The band’s eureka moment came with 2010’s Hidden. A complete musical volte-face, it combined a glacial sonic assault with word-salad couplets such as Three Thousand’s “Wear fun death-suit / Tropical design / Blade grammar, to the death / Everybody run.” Voted NME’s Album of the Year, it cast them as sonic adventurers in the mould of Sigur Rós and Radiohead, a reputation bolstered by 2013’s stunning Field of Reeds. A combination of lush symphonics and woozy electronica, it nodded to everyone from (fellow Essex natives) Talk Talk to conductors André de Ridder and Hans Ek, positioning them firmly as a neoclassical outfit.
“The new album sounds like us. I can’t think of any other way of describing it” – Jack Barnett
So where will these shape-shifting pop chameleons go next? After two years in Jack’s Berlin studio, their new album is, he says, “75 per cent finished”. While they admit to absorbing ideas from everyone from Stockhausen to electronic label Tri Angle Records – notably Rabit – they’re deliberately vague on details. One thing is for certain, however: it won’t be their ‘Berlin album’. “I hate that idea,” Jack says, recoiling at the thought. “The new album sounds like us. I can’t think of any other way of describing it.”
“I can, however, say that the drumming is brilliant,” George adds. He explains that the music they’re working on is both “brutal and beautiful”, with a central theme of “transcendence”. “We’ve got this phrase: don’t dream backwards, dream forwards,” he says. “I think that sums up the way we’re thinking. Look to the future, not the past.”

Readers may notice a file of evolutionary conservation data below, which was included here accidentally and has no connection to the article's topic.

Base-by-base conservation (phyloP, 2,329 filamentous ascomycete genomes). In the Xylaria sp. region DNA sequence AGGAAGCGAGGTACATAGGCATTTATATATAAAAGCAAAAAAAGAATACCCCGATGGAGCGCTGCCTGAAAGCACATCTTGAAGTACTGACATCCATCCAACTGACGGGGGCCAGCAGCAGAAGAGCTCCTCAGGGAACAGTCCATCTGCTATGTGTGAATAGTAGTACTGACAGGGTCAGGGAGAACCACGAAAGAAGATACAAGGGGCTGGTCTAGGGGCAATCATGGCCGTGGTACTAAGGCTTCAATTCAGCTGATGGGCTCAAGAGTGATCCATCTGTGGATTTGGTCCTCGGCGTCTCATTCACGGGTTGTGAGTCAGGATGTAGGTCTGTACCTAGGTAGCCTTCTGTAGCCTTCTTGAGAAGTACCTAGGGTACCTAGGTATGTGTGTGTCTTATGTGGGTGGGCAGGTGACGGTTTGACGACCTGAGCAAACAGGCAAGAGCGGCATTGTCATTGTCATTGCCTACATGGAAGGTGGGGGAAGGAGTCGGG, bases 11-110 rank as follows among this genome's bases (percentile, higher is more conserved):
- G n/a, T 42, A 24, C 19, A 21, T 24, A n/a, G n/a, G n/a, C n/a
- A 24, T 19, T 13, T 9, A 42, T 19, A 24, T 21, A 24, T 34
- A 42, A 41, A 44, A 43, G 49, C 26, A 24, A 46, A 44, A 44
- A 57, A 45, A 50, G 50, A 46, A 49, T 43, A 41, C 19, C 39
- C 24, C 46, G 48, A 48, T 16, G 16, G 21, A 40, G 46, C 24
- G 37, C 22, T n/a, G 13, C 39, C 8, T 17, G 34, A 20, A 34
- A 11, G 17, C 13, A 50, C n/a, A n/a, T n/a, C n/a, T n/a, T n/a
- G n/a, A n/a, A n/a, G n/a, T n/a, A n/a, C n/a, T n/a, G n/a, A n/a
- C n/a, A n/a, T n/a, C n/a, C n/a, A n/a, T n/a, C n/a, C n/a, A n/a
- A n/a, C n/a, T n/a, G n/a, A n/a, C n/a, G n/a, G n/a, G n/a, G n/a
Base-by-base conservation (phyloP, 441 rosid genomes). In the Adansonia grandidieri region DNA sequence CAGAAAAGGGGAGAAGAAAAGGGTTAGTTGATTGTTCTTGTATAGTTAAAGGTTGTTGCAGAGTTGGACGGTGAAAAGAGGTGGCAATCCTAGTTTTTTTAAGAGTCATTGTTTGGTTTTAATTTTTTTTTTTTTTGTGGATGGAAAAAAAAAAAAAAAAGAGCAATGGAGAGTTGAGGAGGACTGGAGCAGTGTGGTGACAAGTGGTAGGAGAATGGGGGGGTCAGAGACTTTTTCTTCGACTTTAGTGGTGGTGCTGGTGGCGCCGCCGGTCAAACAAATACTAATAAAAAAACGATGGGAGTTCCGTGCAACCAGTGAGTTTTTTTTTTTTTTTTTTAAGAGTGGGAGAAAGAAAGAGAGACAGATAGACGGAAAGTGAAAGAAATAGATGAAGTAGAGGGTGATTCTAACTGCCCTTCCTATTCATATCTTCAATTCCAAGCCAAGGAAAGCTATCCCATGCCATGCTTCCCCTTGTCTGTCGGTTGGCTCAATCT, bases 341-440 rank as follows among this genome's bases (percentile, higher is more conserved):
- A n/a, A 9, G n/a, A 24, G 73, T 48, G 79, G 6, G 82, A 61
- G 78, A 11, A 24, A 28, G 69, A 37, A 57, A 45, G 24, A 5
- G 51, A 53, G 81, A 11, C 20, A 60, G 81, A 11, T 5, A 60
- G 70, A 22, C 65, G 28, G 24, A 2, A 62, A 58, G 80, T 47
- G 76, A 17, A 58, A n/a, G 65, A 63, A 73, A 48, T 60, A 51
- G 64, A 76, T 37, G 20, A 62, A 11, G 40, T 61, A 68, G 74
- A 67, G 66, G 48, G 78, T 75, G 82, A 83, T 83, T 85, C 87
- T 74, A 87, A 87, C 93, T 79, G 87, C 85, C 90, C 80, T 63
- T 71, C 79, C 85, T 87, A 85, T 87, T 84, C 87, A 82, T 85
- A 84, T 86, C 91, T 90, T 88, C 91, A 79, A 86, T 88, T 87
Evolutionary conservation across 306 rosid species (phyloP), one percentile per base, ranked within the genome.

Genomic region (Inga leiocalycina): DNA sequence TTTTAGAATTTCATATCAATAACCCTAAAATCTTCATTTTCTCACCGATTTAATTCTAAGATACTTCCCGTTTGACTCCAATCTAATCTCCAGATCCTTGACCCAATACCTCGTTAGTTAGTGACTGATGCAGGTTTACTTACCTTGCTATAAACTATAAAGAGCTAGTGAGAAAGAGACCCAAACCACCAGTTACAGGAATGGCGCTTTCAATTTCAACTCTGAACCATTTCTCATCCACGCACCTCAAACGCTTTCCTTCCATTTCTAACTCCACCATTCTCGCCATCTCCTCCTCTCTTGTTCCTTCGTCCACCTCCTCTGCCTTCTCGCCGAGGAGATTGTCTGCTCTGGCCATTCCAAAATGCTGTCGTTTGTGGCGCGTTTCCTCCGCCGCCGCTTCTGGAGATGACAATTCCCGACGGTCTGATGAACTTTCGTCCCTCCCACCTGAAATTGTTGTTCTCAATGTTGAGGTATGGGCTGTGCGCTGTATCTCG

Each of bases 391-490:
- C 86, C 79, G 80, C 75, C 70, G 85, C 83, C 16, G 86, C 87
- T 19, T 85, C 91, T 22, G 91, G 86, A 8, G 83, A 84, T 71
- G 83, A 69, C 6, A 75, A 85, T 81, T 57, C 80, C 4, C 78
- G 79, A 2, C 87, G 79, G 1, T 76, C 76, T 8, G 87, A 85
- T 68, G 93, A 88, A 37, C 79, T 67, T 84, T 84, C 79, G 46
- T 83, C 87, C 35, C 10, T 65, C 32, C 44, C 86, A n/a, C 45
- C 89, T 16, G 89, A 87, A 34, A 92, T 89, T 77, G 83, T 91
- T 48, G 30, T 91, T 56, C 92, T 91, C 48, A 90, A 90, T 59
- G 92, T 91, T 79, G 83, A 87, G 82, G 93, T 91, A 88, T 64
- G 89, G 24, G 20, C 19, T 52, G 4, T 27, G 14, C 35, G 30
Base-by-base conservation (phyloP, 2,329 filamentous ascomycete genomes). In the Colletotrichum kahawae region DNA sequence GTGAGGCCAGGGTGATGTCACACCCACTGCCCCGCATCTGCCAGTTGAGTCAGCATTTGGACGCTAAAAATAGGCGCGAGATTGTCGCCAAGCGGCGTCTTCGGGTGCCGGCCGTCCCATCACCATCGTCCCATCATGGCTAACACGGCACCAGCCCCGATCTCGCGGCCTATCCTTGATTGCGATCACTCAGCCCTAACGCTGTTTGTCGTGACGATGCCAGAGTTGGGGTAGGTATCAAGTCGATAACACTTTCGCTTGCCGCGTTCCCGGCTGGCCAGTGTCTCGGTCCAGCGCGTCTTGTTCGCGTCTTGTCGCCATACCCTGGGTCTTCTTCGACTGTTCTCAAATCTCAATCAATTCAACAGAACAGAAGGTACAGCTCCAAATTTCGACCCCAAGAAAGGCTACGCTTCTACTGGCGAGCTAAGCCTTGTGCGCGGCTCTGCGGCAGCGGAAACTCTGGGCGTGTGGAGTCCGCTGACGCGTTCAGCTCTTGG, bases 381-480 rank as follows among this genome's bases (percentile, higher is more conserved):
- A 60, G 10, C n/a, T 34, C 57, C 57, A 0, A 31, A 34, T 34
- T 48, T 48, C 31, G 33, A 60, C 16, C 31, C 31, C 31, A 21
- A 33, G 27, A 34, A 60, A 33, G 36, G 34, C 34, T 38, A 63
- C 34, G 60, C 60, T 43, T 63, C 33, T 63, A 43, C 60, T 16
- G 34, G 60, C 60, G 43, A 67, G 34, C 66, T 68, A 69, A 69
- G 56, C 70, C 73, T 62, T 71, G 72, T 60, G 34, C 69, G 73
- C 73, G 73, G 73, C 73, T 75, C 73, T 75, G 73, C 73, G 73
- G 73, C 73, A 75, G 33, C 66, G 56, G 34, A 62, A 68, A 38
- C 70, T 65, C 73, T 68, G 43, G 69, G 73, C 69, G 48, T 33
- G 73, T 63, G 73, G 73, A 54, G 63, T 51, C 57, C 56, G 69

They both stress that this aim is only achievable without the digital trickery of compression, reverb, and distortion. “In the 60s and 70s they were trying to get as hi-fidelity as they could,” says Jack with an air of exasperation. “Why hang on to something that is preexisting? It’s much more interesting to go forwards and make something clear and pristine.”
This seems as good a place as any to leave them. In a world increasingly dominated by brazen self-promotion, These New Puritans’ refusal to talk themselves up is a breath of fresh air. At 27, you get the sense that the remarkable Barnett brothers are only getting started on their journeys through sound.
“I have always seen the role of the artist as transporting the listener away from grim reality,” says Jack in conclusion. “There are ways out of the banality. That’s music to me. We don’t want to change to have success. If anything, I like the idea of the world changing around us.”
Hair Anthony Turner at Art Partner; Make-up Lynsey Alexander at Streeters for Estee Lauder cosmetics; Photographic assistants Lex Kembery, Matthew Healy, Simon Mackinlay; Styling assistants Reuben Esser, Rhys Davies, Steph Francis; Hair assistant Claire Grech; Make-up assistant Camila Fernandez; Production Ragi Dholakia Productions; Special thanks Tony Smart Horse Trainer, Bayham Old Abbey and The English Heritage Trust.